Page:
When it comes to closets and memories, an occasional purging is necessary
by Nancy Ford
I spent some time in the closet last month.
Spring cleaning. Calm down.
First, let it be known that I am not a hoarder. I’ve seen snippets of that TV reality show on A&E where interventionists rescue folks from the mountains of whatnots and doo-dads they cling to with white-knuckle devotion. I love my whatnots and doo-dads, but that’s not me.
Sure, I possess plenty of bent Christmas decorations. Outdated electronic equipment. Enough coaxial cable to run a line out to the curb, in case I ever want to watch TV while waiting for the bus. And—ooh, baby—if these comforters could talk!
I am not a hoarder, but a recent Sunday afternoon devoted to spring-cleaning my bedroom closet made me wonder: at what point does an item cross the line between simply being old and being a candidate for Antiques Road Show?
Boring boldly into the closet, I marveled at strata of ages gone by, largely undisturbed for God-only-knows how long. A queer paleontologist’s dream, the top layer consisted of an historic tribute to our glorious LGBT culture: innumerable Pride and AIDS Walk T-shirts. A gaudy pink-and-green madras plaid shirt accompanied by color-coordinated socks. A lavender button-down Oxford which, if it were human, could have voted for Bill Clinton for president. Twice.
Just beyond a SpongeBob SquarePants T-shirt there emerged a surprisingly large representation of other sparkly, rhinestoney apparel. Although anyone who knows me well will tell you I have never been one to bedazzle openly.
Then, beaming like a Holy Grail through the Harry Smith colon-like tunnel, a shaft of light burst through the darkness. It was the blinding illumination of the Liza-ish sequined push-up bustier I had worn under a tuxedo jacket for my 40th birthday. Ah, mammary memories. . . .
Hanging from second-tier rods were many items from the Irony Collection, as I like to call it. There was the Boy Scouts of America troop leader’s shirt, discovered in a thrift shop at the height of the no-gays-in-the-BSA controversy. The Betty Ford Clinic and a D.A.R.E. to Resist Drugs and Violence T-shirts worn to Mary’s patio shows. A Milli Vanilli T-shirt worn on karaoke nights.
There was even a dress. On the other hand, there was enough men’s clothing to make me wonder about the difference between dressing for comfort and full-on cross-dressing. If I were to suddenly leave this mortal coil, a perusal of this closet, with its proliferation of tuxedo jackets and snappy T-shirts, might prompt rummaging survivors to think I had either transitioned or was sharing closet space with Bruce Vilanch.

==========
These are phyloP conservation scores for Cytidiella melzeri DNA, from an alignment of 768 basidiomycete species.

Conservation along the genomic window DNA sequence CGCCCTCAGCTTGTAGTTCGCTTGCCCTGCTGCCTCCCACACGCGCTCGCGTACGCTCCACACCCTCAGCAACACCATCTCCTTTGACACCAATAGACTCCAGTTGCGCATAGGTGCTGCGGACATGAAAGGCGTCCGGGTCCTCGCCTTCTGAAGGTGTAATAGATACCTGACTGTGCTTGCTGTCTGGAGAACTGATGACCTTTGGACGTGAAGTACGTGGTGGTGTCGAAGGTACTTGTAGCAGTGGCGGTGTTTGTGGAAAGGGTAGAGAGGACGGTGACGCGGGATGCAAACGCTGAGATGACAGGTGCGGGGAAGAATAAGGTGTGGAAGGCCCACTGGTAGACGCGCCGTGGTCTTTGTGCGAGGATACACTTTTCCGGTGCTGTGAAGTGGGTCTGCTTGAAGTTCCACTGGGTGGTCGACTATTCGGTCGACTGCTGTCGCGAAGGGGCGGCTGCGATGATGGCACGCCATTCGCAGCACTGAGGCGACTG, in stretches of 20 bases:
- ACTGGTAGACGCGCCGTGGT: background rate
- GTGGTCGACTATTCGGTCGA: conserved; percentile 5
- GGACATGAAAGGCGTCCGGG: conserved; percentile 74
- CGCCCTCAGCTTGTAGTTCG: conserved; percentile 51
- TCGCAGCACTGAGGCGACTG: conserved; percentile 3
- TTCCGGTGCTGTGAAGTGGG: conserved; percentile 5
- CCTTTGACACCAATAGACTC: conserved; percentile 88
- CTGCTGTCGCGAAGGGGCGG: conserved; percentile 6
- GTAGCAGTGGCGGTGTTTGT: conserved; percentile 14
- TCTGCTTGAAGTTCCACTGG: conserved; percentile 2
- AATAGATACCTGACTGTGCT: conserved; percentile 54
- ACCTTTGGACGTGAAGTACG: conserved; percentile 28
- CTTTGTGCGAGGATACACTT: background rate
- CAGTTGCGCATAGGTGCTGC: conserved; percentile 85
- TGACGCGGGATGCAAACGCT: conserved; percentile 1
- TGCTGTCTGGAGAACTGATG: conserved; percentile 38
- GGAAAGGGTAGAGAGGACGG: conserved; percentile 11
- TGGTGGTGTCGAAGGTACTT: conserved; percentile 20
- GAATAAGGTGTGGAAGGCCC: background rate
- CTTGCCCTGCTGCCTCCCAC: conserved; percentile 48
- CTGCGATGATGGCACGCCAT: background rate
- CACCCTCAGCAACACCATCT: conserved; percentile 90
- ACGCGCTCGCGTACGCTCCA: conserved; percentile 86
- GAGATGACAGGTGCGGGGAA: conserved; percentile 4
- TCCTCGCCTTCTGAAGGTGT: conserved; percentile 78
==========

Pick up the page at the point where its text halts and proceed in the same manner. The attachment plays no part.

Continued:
I said good-bye to a red wool blazer that would have been perfect for running for office and making sure the camera found me in the crowd. I said good-bye to all of the smaller-sized clothing I optimistically vowed to fit back into one day. We dream, we hope. . . .
But perhaps as much can be said about the items I chose to save as the items I chose to discard.
Question: How many faded plaid flannel shirts does one lesbian need?
Answer: All of them.
Another item spared the charity heap is a beyond-distressed sweatshirt. To say it is worn out is an understatement. Holey, chewed, ravaged, even nuked, is more accurate. It used to be sea green; now I’m not sure what color it is. Sinus-infection yellow, maybe? Despite not having been worn for years and years, it has achieved an otherworldly level of softness, like comfort food to the touch.
I remember the day I bought it. The Ex and I had been driving from San Antonio to Austin, and had stopped at the Nike store at that outlet mall in San Marcos. The sweatshirt hung on a clearance rack of irregulars. If they thought it was irregular then, they should see it now.
Earlier that morning, we had experienced some car trouble along the road. A total stranger stopped to assist us little ladies in getting our car to the lone mechanic at a tiny, one-stoplight town, the name of which now escapes me. He repaired the car while we ate indescribably tasty enchiladas in the adjacent, rustic, madre-y-padre Tex-Mex restaurant.
Car trouble and all, I remember it as a good day. I wonder if she does. I’m keeping that shirt.
And several years ago a very old, very frail, very sweet Chinese man used to live in my complex. We called him Pajama Man, because he used to shuffle around in his pajamas, regardless of the time of day. Other than exchanging a friendly nod, we had little contact. One day I was wearing a T-shirt emblazoned with a single Chinese symbol when I passed Pajama Man in the courtyard. He pointed to my shirt, smiled, and simply said, “Health!” That was the only thing I ever heard him say.
He passed away. I’m keeping that shirt, too.
Eventually, I reached the back wall of my closet, my mind racing with memories brought on by all this trash and treasure. Exhausted yet satisfied with the purging, I turned off my miner’s headlamp, only to realize my excavation had transformed my bedroom into an explosion at the Lane Bryant factory.
Somebody call A&E.